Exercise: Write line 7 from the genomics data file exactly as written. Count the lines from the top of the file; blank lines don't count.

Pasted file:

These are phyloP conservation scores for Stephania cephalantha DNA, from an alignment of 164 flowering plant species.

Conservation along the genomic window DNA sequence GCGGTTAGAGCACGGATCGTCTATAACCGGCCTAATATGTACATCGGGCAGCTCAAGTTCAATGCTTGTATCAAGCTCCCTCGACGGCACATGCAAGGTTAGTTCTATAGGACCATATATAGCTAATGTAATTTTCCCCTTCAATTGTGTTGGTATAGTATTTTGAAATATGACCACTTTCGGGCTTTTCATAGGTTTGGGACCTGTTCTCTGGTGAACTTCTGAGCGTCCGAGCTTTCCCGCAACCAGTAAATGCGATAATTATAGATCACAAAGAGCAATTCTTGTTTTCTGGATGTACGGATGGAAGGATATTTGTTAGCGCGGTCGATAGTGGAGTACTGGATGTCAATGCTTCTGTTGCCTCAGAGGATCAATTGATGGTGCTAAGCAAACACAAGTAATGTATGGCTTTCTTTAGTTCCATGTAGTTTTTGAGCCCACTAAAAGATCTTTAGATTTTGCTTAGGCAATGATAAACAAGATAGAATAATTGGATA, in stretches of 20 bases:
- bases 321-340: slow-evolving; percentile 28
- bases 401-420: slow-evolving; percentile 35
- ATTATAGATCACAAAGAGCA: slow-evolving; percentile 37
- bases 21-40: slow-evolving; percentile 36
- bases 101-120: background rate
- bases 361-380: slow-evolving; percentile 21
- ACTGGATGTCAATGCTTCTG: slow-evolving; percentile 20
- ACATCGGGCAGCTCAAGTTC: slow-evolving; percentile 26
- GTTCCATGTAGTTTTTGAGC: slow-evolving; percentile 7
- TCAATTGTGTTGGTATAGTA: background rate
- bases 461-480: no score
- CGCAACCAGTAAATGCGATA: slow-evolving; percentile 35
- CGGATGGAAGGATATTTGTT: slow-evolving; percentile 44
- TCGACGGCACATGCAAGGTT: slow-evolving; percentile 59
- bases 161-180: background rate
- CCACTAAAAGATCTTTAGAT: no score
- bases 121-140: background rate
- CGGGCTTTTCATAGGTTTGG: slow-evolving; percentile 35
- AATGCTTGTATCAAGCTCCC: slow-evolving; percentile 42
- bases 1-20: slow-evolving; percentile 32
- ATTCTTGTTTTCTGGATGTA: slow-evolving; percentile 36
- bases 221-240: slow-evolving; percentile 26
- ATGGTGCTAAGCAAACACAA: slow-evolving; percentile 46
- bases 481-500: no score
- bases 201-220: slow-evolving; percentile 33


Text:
- bases 101-120: background rate